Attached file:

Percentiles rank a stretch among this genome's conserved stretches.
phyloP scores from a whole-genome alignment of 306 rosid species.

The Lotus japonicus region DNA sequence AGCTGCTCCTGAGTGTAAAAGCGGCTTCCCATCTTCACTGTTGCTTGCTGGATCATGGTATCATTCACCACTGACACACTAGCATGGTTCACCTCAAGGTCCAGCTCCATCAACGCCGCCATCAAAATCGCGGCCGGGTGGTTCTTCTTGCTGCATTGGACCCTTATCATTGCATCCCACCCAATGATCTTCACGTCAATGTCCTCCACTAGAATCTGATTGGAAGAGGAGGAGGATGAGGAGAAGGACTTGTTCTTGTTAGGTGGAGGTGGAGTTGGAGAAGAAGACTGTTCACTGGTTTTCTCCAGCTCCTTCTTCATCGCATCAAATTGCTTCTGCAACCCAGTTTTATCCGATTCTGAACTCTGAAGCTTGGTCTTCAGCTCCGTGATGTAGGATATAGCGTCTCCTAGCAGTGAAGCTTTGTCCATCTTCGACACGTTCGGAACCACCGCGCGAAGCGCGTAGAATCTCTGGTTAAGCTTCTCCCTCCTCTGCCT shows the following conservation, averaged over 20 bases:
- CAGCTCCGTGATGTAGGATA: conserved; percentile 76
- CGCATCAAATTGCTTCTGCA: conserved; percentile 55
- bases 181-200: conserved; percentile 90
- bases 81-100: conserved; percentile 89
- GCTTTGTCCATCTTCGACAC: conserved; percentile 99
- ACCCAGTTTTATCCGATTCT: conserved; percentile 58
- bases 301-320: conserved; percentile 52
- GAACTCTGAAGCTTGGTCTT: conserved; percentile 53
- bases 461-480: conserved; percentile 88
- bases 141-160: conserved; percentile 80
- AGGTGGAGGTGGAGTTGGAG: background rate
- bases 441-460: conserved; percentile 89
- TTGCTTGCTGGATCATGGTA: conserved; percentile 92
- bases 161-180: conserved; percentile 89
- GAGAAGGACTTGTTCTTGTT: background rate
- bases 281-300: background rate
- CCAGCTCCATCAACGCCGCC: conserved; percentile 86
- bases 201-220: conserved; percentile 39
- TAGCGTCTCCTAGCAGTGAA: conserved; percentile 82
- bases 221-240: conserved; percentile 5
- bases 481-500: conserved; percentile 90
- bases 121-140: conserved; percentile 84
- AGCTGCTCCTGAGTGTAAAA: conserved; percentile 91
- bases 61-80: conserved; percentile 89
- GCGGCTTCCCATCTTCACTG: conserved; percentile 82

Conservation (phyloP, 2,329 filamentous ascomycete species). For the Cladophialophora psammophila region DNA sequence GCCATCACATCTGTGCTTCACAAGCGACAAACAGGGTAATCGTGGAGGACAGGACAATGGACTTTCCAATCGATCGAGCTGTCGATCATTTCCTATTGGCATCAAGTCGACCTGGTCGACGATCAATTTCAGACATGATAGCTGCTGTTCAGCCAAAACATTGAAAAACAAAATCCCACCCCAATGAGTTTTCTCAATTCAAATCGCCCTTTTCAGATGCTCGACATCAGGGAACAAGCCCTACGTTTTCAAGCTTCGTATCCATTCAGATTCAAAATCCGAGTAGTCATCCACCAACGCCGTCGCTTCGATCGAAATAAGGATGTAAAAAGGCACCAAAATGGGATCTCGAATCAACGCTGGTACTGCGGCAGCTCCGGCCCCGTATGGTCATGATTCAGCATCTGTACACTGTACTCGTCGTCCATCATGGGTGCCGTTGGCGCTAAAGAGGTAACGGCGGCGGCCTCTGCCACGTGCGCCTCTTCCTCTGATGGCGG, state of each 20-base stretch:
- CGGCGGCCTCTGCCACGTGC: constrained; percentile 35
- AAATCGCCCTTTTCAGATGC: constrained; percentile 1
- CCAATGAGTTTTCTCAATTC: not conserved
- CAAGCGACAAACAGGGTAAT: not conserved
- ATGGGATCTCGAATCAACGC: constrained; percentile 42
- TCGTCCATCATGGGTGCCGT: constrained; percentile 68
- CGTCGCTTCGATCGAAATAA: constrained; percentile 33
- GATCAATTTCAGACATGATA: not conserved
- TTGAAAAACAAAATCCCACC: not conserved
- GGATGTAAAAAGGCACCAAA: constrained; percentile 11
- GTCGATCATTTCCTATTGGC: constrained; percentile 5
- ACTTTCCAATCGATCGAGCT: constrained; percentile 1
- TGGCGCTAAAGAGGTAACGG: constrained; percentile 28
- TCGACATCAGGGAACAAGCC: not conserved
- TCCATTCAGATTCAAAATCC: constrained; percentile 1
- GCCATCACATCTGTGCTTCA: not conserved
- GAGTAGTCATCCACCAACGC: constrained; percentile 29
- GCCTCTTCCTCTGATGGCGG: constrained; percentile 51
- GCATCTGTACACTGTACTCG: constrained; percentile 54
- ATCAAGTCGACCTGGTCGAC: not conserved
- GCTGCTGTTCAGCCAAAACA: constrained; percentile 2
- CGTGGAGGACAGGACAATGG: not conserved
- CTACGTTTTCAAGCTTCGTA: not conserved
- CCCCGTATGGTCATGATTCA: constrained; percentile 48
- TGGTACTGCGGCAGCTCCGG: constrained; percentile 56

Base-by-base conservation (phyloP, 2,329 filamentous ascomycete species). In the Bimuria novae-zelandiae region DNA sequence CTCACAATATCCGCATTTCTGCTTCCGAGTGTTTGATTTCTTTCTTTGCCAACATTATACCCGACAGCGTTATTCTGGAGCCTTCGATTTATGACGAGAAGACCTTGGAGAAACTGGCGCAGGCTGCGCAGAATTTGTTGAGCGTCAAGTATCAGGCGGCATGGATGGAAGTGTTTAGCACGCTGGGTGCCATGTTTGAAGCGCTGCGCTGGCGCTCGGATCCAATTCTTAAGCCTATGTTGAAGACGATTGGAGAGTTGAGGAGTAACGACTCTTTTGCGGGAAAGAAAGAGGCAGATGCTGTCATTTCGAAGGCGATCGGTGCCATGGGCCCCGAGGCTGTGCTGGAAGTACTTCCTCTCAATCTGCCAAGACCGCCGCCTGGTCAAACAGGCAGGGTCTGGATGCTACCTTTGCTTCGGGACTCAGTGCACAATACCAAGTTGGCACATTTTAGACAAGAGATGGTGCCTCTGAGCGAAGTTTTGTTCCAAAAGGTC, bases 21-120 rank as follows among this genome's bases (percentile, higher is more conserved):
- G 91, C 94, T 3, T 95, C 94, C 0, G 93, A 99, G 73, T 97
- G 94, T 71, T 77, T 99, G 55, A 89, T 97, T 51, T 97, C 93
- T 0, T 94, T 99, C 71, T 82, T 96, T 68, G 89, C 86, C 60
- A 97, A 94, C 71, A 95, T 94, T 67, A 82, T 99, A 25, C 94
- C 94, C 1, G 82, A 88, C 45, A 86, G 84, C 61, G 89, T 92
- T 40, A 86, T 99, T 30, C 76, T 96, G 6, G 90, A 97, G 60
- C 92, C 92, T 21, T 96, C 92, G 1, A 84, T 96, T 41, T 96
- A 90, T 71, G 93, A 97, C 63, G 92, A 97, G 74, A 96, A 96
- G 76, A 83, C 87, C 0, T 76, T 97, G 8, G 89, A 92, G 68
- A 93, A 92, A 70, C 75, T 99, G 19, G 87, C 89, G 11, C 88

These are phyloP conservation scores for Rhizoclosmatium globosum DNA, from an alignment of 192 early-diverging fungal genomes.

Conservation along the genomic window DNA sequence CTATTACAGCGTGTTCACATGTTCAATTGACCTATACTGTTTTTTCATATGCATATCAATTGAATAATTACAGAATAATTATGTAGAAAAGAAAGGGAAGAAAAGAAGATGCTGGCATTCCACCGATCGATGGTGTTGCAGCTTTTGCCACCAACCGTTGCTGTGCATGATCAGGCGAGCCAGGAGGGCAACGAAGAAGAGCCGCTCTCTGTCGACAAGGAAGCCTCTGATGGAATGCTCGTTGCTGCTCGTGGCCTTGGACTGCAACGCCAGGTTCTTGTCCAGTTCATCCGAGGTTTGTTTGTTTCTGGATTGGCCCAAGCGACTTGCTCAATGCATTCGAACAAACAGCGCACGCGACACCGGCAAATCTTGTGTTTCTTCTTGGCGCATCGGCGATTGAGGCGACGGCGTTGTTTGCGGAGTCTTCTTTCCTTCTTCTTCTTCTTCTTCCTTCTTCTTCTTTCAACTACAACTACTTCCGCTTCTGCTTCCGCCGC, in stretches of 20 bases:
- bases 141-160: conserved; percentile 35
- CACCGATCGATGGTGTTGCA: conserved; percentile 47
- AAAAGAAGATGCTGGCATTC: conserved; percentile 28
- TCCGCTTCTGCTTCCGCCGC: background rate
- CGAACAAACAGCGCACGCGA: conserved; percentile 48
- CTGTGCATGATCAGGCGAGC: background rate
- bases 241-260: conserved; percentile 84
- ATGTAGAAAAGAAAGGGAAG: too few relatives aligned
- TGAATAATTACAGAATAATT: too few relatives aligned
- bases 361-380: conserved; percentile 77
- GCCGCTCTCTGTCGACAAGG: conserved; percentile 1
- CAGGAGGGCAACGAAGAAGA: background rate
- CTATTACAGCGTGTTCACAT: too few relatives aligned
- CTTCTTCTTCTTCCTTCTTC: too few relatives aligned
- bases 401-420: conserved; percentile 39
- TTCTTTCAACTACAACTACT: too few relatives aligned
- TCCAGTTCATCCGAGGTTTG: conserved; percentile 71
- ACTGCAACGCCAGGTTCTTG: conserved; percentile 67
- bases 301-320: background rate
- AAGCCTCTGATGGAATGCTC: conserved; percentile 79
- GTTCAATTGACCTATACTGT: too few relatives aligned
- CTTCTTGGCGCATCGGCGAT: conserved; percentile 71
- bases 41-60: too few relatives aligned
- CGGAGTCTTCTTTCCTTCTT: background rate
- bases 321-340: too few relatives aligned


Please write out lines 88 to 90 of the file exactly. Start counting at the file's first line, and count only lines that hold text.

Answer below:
- GTTCAATTGACCTATACTGT: too few relatives aligned
- CTTCTTGGCGCATCGGCGAT: conserved; percentile 71
- bases 41-60: too few relatives aligned